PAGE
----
RAF Beaulieu was a Class A airfield. This meant it followed a template approach for Class A airfields of WW2, with similar buildings and facilities to others of this type. One such facility would be a machine gun and cannon range or for small arms fire such as rifles – as such I will interchange the way in which I describe this area in this blog post.
The machine gun and cannon range is listed as building type 147/41 on the Air Ministry airfield maps. These areas tended to be accessible via a path or track.
Firing ranges like this should not be confused with shooting-in butts for the airplanes which I’ve covered before at RAF Beaulieu in some detail.
RAF Beaulieu’s machine gun & cannon range (147/41)
Like the other A class airfields of World War 2, RAF Beaulieu did have one, and it’s clearly shown on the map of the airfield created in 1945. I’ve created a cut out portion below, with the map key overlaid.
Looking at those plans, you can see they show the small arms range as building 40. It’s made up of a building to shoot from from, then a brick wall enclosure to fire into (which would contain sand), and then another building behind – possibly being a Nissen hut being used as small arms store (SAA).
By also looking at aerial images from March 1944 and taking measurement on site, I believe that the machine gun and cannon range at RAF Beaulieu would have been a 25-yard small arms firing range.
You can see the aerial photo below where I’ve marked the area of the machine gun firing range. You can also see the track that leads down to it which was a common feature of this type.
How did RAF Beaulieu’s machine gun and rifle range work?
The men would walk down the path to the first building where could stand to then practice their rifle and/or machine gun shooting.
Based off the 1945 site plan, plus the aerial photography above, I can take a leap of faith that it could have looked very similar to the mock-up shown below.
They would shoot down the range into the brick enclosure (known as a butt) which probably had sand piled up into it. The sand was used to slow down the bullets and stop them from bouncing off the wall and causing danger.
There appears the possibility of a structure behind the butt, which might have been a temporary brick building or possibly a Nissen hut. I can’t say for certain, but if it was there, it could be the SAA (small arm store) as I mentioned in the intro.
What remains today at RAF Beaulieu WW2 airfield
When you’re out on the heathland today, you walk down a gradient to reach it, and it ends just before a marshy area with a pond.
There’s not a huge amount of evidence left of what one was, but I have managed to capture a few images of the remains which you can see below.
This remaining brickwork in the earth at I show above “could” be the remains of the brick wall enclosure with the sand in that the airmen would shoot into.
Here’s another view on it from a different angle.
There is also evidence of bullet fragments scattered on and around the bricks. I don’t know a lot about bullets, but I have been told that these could look like fragments from .303 rifle bullets.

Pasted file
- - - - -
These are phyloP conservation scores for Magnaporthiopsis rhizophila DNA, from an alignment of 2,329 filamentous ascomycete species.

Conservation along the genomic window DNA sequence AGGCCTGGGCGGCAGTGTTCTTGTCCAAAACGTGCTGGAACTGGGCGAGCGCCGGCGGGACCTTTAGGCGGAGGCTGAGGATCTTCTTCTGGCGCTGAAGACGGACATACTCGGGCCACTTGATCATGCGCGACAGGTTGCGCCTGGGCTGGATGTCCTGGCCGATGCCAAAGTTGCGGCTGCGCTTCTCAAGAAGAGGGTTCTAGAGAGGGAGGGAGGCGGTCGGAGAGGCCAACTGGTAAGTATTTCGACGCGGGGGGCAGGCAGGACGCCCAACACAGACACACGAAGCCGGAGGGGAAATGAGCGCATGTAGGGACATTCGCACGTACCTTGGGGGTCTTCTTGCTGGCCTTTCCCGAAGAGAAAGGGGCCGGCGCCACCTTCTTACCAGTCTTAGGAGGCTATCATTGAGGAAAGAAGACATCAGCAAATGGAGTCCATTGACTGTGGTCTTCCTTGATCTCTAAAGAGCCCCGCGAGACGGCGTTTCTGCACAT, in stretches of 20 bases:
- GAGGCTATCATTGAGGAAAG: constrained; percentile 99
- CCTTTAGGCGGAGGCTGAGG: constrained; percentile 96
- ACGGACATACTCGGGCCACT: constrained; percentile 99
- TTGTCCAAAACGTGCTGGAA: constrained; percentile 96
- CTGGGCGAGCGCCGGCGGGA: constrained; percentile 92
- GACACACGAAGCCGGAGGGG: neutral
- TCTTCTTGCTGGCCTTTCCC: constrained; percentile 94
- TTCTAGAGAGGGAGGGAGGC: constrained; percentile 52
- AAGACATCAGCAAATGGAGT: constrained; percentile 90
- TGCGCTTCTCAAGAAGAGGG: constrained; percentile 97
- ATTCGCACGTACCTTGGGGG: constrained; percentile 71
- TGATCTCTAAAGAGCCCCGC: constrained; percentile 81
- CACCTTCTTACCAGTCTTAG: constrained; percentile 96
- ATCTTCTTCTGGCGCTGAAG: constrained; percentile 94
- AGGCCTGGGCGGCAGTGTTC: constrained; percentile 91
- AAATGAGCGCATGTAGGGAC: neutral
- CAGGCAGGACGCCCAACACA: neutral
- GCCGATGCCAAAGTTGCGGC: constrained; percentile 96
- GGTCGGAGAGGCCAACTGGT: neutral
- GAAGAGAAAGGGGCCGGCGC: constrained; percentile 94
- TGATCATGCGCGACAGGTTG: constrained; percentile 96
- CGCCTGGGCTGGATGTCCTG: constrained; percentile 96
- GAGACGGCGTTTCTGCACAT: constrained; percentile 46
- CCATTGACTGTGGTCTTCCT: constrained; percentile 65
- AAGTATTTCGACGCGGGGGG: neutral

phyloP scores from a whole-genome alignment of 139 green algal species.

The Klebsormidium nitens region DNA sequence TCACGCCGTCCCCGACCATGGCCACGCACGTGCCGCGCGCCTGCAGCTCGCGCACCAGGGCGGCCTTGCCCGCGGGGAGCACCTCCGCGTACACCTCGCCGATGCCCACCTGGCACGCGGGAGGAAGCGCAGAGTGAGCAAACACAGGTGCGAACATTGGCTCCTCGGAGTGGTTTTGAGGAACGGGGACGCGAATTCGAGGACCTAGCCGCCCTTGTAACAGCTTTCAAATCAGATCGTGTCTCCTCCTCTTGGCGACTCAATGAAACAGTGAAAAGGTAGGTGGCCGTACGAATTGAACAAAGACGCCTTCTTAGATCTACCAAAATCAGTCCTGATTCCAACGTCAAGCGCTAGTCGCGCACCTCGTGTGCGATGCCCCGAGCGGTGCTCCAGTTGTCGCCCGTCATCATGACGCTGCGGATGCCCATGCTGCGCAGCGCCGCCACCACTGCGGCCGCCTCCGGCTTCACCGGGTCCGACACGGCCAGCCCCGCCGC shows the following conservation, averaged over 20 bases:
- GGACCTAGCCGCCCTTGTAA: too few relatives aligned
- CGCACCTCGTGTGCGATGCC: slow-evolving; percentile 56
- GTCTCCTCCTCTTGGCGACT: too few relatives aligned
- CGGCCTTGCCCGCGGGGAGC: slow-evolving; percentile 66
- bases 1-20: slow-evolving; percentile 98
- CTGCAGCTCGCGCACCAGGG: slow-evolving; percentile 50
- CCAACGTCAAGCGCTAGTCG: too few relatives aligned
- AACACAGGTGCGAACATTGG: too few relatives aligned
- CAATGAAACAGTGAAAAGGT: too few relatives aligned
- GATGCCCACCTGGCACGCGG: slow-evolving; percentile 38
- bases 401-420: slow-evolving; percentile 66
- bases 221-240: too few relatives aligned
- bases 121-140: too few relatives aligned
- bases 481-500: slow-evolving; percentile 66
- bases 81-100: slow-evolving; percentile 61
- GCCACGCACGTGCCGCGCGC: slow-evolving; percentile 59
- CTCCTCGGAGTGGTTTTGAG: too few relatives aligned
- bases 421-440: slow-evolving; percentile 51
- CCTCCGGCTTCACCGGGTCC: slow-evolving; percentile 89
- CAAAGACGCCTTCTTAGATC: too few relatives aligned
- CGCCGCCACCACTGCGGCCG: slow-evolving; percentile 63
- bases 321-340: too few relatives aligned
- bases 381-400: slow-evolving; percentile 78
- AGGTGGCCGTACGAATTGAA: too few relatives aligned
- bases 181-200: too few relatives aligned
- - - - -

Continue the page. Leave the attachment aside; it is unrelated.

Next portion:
You can see some of those bullet fragments below where I arranged them into the brickwork for a photo – it looked like someone had done similar before me too.
I also found other evidence of what could be a drainage hole a bit further up the hill at the point where the building the men would shoot from was. You can see that below, and how the hole has been filled with broken bricks from when the airfield was dismantled.
What did the 147/41 machine gun range look like?
So, what would it have looked like in reality?
Unfortunately, I can’t find any historical photos of Beaulieu’s WW2 airfield rifle range, other than the aerial image shown higher up the page.
However, given what we know, and the evidence presented, I can make a decent enough stab at what the machine gun range at Beaulieu might have looked like during World War 2.
Here is a photo of the remains of a type 147/41 machine gun airfield range taken in 2009 on the RAF Gamston airfield in Nottinghamshire. The photo is courtesy of Richard Flagg who documents airfields around the UK on his website, UK Airfields.
You can clearly see the building facing the range which is where the airmen would fire rifles and machine guns from. The brick enclosure still exists, and the sand piled up now has vegetation growth on it.
I also found a recent satellite image from RAF Faldingworth in Lincolnshire on Google Maps. Whilst it doesn’t have a building behind the butt, and very little remains of a shooting position, you can see the enclosure that the bullets would have been fired into.
I believe the two images shown above could offer a decent representation of what the RAF Beaulieu airfield’s machine gun and cannon range might have looked like.
And… as a side note: When you walk around Beaulieu Airfield, particularly off the perimeter track onto the heath where this range exists, you will start to see broken pieces of red brick.
When I see bricks like this, I often wonder if each one of those bricks could have an interesting story to tell.
And there’s a good reason why.
In WW2, bricks were brought from the homes bombed in the Southampton Blitz. The bricks were then used to build up the paths and roads for the New Forest airfields where fighters and bombers left from.
Post-war, the airfields like Beaulieu were destroyed, and bricks recycled again for construction projects in Hampshire.
So, next time you see a random brick in the RAF Beaulieu, it could be from the Blitz, or might be one that was left behind from a dismantled airfield building.